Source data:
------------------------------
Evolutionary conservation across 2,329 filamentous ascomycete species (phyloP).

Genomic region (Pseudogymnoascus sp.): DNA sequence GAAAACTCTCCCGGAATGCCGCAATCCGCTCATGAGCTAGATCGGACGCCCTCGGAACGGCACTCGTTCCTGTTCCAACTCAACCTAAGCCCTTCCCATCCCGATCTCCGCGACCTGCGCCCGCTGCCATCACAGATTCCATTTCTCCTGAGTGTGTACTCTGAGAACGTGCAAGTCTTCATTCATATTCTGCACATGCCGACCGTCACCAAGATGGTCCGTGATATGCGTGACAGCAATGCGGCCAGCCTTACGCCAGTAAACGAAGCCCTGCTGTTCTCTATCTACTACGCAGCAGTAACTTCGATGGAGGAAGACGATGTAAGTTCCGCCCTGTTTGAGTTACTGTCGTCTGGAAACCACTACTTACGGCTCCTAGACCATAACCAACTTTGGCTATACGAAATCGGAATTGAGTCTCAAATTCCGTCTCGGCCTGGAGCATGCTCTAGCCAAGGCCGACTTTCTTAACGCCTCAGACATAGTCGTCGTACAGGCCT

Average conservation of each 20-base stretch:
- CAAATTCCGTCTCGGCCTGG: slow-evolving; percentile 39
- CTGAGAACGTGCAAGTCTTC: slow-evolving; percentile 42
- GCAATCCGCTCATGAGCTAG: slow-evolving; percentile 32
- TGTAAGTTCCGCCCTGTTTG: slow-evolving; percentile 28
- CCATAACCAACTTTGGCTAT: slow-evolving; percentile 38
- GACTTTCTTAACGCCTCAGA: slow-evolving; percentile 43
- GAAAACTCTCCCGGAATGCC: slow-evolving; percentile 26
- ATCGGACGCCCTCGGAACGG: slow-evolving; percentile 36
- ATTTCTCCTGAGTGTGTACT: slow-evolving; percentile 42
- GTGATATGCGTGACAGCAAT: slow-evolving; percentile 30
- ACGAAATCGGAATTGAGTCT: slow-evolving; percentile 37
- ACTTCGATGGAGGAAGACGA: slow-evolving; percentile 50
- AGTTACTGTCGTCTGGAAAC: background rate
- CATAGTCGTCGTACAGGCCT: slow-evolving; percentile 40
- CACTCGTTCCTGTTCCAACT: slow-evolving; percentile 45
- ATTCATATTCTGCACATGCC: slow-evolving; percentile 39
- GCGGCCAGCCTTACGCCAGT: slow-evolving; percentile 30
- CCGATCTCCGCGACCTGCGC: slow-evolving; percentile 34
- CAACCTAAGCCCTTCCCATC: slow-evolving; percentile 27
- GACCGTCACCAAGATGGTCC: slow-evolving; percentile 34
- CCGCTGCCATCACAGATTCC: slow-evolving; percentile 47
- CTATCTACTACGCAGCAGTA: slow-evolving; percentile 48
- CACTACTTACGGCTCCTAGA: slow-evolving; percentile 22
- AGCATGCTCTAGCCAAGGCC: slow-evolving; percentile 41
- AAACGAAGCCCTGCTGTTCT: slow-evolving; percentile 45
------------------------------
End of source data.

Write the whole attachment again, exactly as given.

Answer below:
Evolutionary conservation across 2,329 filamentous ascomycete species (phyloP).

Genomic region (Pseudogymnoascus sp.): DNA sequence GAAAACTCTCCCGGAATGCCGCAATCCGCTCATGAGCTAGATCGGACGCCCTCGGAACGGCACTCGTTCCTGTTCCAACTCAACCTAAGCCCTTCCCATCCCGATCTCCGCGACCTGCGCCCGCTGCCATCACAGATTCCATTTCTCCTGAGTGTGTACTCTGAGAACGTGCAAGTCTTCATTCATATTCTGCACATGCCGACCGTCACCAAGATGGTCCGTGATATGCGTGACAGCAATGCGGCCAGCCTTACGCCAGTAAACGAAGCCCTGCTGTTCTCTATCTACTACGCAGCAGTAACTTCGATGGAGGAAGACGATGTAAGTTCCGCCCTGTTTGAGTTACTGTCGTCTGGAAACCACTACTTACGGCTCCTAGACCATAACCAACTTTGGCTATACGAAATCGGAATTGAGTCTCAAATTCCGTCTCGGCCTGGAGCATGCTCTAGCCAAGGCCGACTTTCTTAACGCCTCAGACATAGTCGTCGTACAGGCCT

Average conservation of each 20-base stretch:
- CAAATTCCGTCTCGGCCTGG: slow-evolving; percentile 39
- CTGAGAACGTGCAAGTCTTC: slow-evolving; percentile 42
- GCAATCCGCTCATGAGCTAG: slow-evolving; percentile 32
- TGTAAGTTCCGCCCTGTTTG: slow-evolving; percentile 28
- CCATAACCAACTTTGGCTAT: slow-evolving; percentile 38
- GACTTTCTTAACGCCTCAGA: slow-evolving; percentile 43
- GAAAACTCTCCCGGAATGCC: slow-evolving; percentile 26
- ATCGGACGCCCTCGGAACGG: slow-evolving; percentile 36
- ATTTCTCCTGAGTGTGTACT: slow-evolving; percentile 42
- GTGATATGCGTGACAGCAAT: slow-evolving; percentile 30
- ACGAAATCGGAATTGAGTCT: slow-evolving; percentile 37
- ACTTCGATGGAGGAAGACGA: slow-evolving; percentile 50
- AGTTACTGTCGTCTGGAAAC: background rate
- CATAGTCGTCGTACAGGCCT: slow-evolving; percentile 40
- CACTCGTTCCTGTTCCAACT: slow-evolving; percentile 45
- ATTCATATTCTGCACATGCC: slow-evolving; percentile 39
- GCGGCCAGCCTTACGCCAGT: slow-evolving; percentile 30
- CCGATCTCCGCGACCTGCGC: slow-evolving; percentile 34
- CAACCTAAGCCCTTCCCATC: slow-evolving; percentile 27
- GACCGTCACCAAGATGGTCC: slow-evolving; percentile 34
- CCGCTGCCATCACAGATTCC: slow-evolving; percentile 47
- CTATCTACTACGCAGCAGTA: slow-evolving; percentile 48
- CACTACTTACGGCTCCTAGA: slow-evolving; percentile 22
- AGCATGCTCTAGCCAAGGCC: slow-evolving; percentile 41
- AAACGAAGCCCTGCTGTTCT: slow-evolving; percentile 45